LONDON – For the second year running, the London Muslim Lifestyle Show took place at the Olympia exhibition center in London, bringing together Muslim and non-Muslim brands targeting the Muslim demographic.
From food to fashion, the program, which ran across the Easter weekend, included talks ranging from technology to the empowerment of women, along with a musical/entertainment auditorium and a fashion show sponsored by the Turkish brand Modanisa.
Within the exhibition space, many genres were covered. Contemporary Islamic artist Siddiqa Juma for example launched a new set of her paintings. Pie Mezzanae – who won silver at the British Pie Awards – showcased their range of traditional British pies which were of course halal.
Daniel Thomas Dyer, co-author of the new 99 Names of Allah book, was there with his team, and the Halal Sweet Company enticed passersby with tasters of all the sweets most British Muslims grew up with, such as the tastiest of marshmallows.
Former banker, now entrepreneur and founder of the successful MuzMatch dating app Shahzad Younus, was seen meandering around, while the Muslim Doctors Association, currently led by Dr. Hina Shahid, was on-site providing free medical health checkups.
For the first time, a new product, Baby Bismillah came on the scene, providing packets designed for young children, where each purchase also included a donation to help an impoverished child elsewhere in the world.
While elsewhere the hospitality of food could be witnessed, from the Steakhouse HS&Co who served a Philly Cheesesteak sandwich, while the now mainstream brand Haloodies served tasters of their range of chicken from all four sides of their stand, winning them the best stand design of the show.
Attendees came from far and wide within the UK but also from abroad. Three Dutch Muslim men for example, with permission from their wives to travel alone, flew in for the weekend.
Rachid Lamrabat, who manages the launch of Muslim brands in Belgium and Holland; Ferukh Ahmed, whose background is in finance but is known as the unofficial ‘Mayor’ of Rotterdam as he networks and knows almost every Muslim in the city; and Dutch celebrity TV chef, Mounir Toub, whose new TV series will be broadcast over upcoming weeks.
The Modest Fashion Show drew in two sets, influential bloggers – who focus on the Muslim female dress market – from around the world, and everyday attendees.
Styles on the catwalk ranged from conservative attire to the more contemporary; and with so many outfits being extremely tight and revealing, the experience – for me – was no different to attending normal London Fashion Week; which has also included over the years Muslim designers from Malaysia, Singapore, Turkey, Indonesia and Pakistan.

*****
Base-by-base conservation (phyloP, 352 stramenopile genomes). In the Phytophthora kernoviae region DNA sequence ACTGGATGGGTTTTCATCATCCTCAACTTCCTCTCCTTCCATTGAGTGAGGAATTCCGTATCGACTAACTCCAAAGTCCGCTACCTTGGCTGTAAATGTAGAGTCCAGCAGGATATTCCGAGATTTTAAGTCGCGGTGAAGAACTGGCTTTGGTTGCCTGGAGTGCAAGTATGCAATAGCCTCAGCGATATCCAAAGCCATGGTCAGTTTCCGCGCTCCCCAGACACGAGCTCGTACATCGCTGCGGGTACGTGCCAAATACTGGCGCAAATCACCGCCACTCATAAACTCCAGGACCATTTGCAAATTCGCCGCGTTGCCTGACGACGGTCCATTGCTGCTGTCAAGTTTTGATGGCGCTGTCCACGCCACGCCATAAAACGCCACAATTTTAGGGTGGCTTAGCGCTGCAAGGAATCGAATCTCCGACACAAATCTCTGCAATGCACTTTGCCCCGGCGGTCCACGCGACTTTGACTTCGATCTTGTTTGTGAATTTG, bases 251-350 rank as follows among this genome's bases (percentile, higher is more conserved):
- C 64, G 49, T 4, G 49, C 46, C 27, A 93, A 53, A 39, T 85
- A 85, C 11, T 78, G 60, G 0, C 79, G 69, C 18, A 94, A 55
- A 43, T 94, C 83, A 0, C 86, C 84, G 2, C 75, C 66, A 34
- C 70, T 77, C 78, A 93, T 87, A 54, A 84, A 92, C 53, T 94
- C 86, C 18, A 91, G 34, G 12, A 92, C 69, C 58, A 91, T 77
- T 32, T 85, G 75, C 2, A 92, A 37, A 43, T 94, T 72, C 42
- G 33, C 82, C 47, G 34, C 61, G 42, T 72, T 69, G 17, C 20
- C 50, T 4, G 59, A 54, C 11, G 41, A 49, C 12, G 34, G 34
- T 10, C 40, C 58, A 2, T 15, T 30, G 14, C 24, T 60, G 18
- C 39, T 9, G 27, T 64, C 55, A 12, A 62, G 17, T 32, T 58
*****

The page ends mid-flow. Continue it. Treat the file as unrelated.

The normalization of the fashion set was also quite obvious, as some of the guests with their layers of make-up were just as pretentious as normal Fashion Week a-b-c listers; though in fairness there were also those guests who were friendly and approachable. And of course models such as Paula Souza and Sadaf Aras, neither of whom are Muslim, could be seen at both, normal London Fashion Week and Modest Fashion Week.
It was refreshing to discover so many positive Muslim and non-Muslim brands addressing and targeting the Muslim demographic.
The talks, speeches, and entertainment reflected the wider interpretation of Islam, noting that it is not the way you dress that makes you a Muslim; after all, God created us in different communities, with different cultures, to enrich all of our lives.
British Muslims increasingly define themselves through a diverse range of identities reflected by the way we dress, the things we eat, the styles of entertainment we enjoy. And while most events in the UK tend not to be defined by religion, instead by function e.g. the Chelsea Flower Show, the Ideal Home Show, even normal London Fashion Week, all of which deliver something perfectly suitable for Muslims, it is refreshing to see many initiatives targeting specifically the Muslim demographic; and why not, business is business e.g. one of the largest halal Muslim food brands/suppliers in the UK is owned and run by a non-Muslim. A service is a service, as long as there is demand, there will be supply.
For those unable attend the Muslim Lifestyle Show in London, two other leading events are taking place in the UK. A B2B event named, the Muslim Lifestyle Expo on 2nd of May in London, followed by a B2C event, the Muslim Lifestyle Expo, to be held in October in Manchester.